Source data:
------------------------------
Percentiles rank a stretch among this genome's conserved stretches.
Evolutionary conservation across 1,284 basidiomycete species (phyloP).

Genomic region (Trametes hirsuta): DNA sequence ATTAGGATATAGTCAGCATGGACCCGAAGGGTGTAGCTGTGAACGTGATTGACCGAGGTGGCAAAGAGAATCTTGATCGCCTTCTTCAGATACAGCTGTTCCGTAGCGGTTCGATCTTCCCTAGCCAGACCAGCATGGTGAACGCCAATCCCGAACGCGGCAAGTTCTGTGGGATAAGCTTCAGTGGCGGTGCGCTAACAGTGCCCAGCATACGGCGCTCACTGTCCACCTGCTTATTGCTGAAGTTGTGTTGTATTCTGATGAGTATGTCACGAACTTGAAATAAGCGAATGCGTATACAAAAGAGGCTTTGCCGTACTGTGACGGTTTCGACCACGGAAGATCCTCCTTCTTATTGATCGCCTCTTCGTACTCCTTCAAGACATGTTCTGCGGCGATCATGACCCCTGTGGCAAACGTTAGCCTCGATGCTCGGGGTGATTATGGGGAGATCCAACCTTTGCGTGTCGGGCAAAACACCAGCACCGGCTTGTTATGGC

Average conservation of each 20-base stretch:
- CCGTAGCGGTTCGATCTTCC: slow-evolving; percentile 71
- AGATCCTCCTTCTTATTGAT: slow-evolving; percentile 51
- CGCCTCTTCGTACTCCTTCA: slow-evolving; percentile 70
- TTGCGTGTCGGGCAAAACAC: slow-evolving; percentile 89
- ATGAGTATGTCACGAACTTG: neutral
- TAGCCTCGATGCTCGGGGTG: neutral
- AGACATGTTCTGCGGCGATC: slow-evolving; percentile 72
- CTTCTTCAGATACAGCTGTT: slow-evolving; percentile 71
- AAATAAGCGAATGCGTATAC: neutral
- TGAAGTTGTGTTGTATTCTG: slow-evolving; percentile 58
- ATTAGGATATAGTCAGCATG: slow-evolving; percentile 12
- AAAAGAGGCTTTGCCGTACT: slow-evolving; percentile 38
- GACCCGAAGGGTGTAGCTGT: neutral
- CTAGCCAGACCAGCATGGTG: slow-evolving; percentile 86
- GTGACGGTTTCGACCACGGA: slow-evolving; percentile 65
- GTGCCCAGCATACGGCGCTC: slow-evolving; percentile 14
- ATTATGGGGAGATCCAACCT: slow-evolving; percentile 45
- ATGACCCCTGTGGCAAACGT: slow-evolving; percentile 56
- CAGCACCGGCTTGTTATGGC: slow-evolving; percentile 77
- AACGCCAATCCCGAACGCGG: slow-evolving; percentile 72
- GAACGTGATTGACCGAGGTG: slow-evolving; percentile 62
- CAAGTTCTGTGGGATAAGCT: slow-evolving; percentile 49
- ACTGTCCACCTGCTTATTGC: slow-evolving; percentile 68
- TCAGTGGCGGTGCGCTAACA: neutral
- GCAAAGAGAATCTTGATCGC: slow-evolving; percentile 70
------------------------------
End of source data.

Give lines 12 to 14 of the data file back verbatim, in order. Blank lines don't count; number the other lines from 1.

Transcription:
- CTTCTTCAGATACAGCTGTT: slow-evolving; percentile 71
- AAATAAGCGAATGCGTATAC: neutral
- TGAAGTTGTGTTGTATTCTG: slow-evolving; percentile 58